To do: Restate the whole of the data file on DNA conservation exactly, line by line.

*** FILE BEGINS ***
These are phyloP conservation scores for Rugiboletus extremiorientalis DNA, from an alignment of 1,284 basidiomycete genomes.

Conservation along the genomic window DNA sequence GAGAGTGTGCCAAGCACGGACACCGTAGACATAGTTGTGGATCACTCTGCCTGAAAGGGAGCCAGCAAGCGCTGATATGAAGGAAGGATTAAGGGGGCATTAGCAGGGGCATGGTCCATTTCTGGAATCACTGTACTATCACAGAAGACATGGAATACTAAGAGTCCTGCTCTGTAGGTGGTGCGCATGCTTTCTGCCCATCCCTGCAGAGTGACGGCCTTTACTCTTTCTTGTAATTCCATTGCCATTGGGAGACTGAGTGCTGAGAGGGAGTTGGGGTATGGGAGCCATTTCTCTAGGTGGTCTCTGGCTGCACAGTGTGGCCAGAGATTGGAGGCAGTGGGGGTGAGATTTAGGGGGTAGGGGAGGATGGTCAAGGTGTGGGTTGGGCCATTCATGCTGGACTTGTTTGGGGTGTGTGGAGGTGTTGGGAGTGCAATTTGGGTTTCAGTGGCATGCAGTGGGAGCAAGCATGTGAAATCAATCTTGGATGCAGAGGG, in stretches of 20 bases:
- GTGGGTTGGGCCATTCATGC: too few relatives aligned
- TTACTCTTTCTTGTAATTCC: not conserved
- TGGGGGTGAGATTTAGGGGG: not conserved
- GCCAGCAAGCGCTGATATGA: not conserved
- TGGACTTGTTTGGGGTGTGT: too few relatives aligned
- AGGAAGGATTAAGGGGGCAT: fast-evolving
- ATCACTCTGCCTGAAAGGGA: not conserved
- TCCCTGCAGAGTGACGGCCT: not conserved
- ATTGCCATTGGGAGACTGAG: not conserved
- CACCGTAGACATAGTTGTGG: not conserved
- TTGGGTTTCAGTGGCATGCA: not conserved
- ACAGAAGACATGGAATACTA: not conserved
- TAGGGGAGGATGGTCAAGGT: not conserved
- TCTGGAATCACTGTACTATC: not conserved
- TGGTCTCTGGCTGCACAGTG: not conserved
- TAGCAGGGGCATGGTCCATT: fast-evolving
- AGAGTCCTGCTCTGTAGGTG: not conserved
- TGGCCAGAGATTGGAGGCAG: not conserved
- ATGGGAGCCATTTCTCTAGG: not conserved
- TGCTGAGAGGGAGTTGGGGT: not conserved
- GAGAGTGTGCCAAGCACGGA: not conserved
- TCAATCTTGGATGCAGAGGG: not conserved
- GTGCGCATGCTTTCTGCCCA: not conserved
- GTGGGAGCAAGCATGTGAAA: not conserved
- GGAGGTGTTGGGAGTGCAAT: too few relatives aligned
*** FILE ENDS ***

These are phyloP conservation scores for Rugiboletus extremiorientalis DNA, from an alignment of 1,284 basidiomycete genomes.

Conservation along the genomic window DNA sequence GAGAGTGTGCCAAGCACGGACACCGTAGACATAGTTGTGGATCACTCTGCCTGAAAGGGAGCCAGCAAGCGCTGATATGAAGGAAGGATTAAGGGGGCATTAGCAGGGGCATGGTCCATTTCTGGAATCACTGTACTATCACAGAAGACATGGAATACTAAGAGTCCTGCTCTGTAGGTGGTGCGCATGCTTTCTGCCCATCCCTGCAGAGTGACGGCCTTTACTCTTTCTTGTAATTCCATTGCCATTGGGAGACTGAGTGCTGAGAGGGAGTTGGGGTATGGGAGCCATTTCTCTAGGTGGTCTCTGGCTGCACAGTGTGGCCAGAGATTGGAGGCAGTGGGGGTGAGATTTAGGGGGTAGGGGAGGATGGTCAAGGTGTGGGTTGGGCCATTCATGCTGGACTTGTTTGGGGTGTGTGGAGGTGTTGGGAGTGCAATTTGGGTTTCAGTGGCATGCAGTGGGAGCAAGCATGTGAAATCAATCTTGGATGCAGAGGG, in stretches of 20 bases:
- GTGGGTTGGGCCATTCATGC: too few relatives aligned
- TTACTCTTTCTTGTAATTCC: not conserved
- TGGGGGTGAGATTTAGGGGG: not conserved
- GCCAGCAAGCGCTGATATGA: not conserved
- TGGACTTGTTTGGGGTGTGT: too few relatives aligned
- AGGAAGGATTAAGGGGGCAT: fast-evolving
- ATCACTCTGCCTGAAAGGGA: not conserved
- TCCCTGCAGAGTGACGGCCT: not conserved
- ATTGCCATTGGGAGACTGAG: not conserved
- CACCGTAGACATAGTTGTGG: not conserved
- TTGGGTTTCAGTGGCATGCA: not conserved
- ACAGAAGACATGGAATACTA: not conserved
- TAGGGGAGGATGGTCAAGGT: not conserved
- TCTGGAATCACTGTACTATC: not conserved
- TGGTCTCTGGCTGCACAGTG: not conserved
- TAGCAGGGGCATGGTCCATT: fast-evolving
- AGAGTCCTGCTCTGTAGGTG: not conserved
- TGGCCAGAGATTGGAGGCAG: not conserved
- ATGGGAGCCATTTCTCTAGG: not conserved
- TGCTGAGAGGGAGTTGGGGT: not conserved
- GAGAGTGTGCCAAGCACGGA: not conserved
- TCAATCTTGGATGCAGAGGG: not conserved
- GTGCGCATGCTTTCTGCCCA: not conserved
- GTGGGAGCAAGCATGTGAAA: not conserved
- GGAGGTGTTGGGAGTGCAAT: too few relatives aligned